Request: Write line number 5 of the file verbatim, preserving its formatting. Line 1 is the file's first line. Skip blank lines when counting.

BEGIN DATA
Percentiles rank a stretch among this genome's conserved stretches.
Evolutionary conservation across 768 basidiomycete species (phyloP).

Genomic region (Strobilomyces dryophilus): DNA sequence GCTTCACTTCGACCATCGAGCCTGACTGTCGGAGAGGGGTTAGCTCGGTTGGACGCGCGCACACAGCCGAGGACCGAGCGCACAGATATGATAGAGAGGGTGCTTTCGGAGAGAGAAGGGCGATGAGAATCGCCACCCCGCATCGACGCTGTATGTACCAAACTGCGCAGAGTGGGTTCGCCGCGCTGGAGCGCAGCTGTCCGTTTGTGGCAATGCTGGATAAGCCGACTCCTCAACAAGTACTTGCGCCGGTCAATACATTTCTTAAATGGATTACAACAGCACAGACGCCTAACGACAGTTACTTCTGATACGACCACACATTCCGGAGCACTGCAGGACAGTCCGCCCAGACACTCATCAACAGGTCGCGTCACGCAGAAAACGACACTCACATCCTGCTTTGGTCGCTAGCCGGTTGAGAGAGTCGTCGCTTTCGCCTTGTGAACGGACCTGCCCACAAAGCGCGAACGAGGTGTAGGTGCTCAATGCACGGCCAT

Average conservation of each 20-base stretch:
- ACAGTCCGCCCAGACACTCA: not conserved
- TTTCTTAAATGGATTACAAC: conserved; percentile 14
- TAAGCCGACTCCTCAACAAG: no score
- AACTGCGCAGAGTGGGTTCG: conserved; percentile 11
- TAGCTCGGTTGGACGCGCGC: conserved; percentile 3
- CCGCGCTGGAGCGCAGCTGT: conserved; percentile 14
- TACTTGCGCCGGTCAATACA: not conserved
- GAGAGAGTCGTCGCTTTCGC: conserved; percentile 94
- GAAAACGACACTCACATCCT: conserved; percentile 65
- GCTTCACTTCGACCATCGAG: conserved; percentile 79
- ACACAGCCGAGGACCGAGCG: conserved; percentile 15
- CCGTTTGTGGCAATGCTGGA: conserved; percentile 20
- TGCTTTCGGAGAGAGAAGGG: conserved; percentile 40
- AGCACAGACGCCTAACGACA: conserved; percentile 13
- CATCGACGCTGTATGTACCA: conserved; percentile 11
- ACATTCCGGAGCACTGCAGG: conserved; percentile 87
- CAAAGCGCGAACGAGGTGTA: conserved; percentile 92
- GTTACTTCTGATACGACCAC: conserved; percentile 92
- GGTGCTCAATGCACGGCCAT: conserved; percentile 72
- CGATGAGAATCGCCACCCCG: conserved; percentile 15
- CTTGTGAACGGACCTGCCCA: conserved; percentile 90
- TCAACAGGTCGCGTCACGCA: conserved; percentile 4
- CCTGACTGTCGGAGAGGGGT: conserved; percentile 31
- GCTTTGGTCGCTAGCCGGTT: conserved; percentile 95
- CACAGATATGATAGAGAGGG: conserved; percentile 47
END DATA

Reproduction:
- ACAGTCCGCCCAGACACTCA: not conserved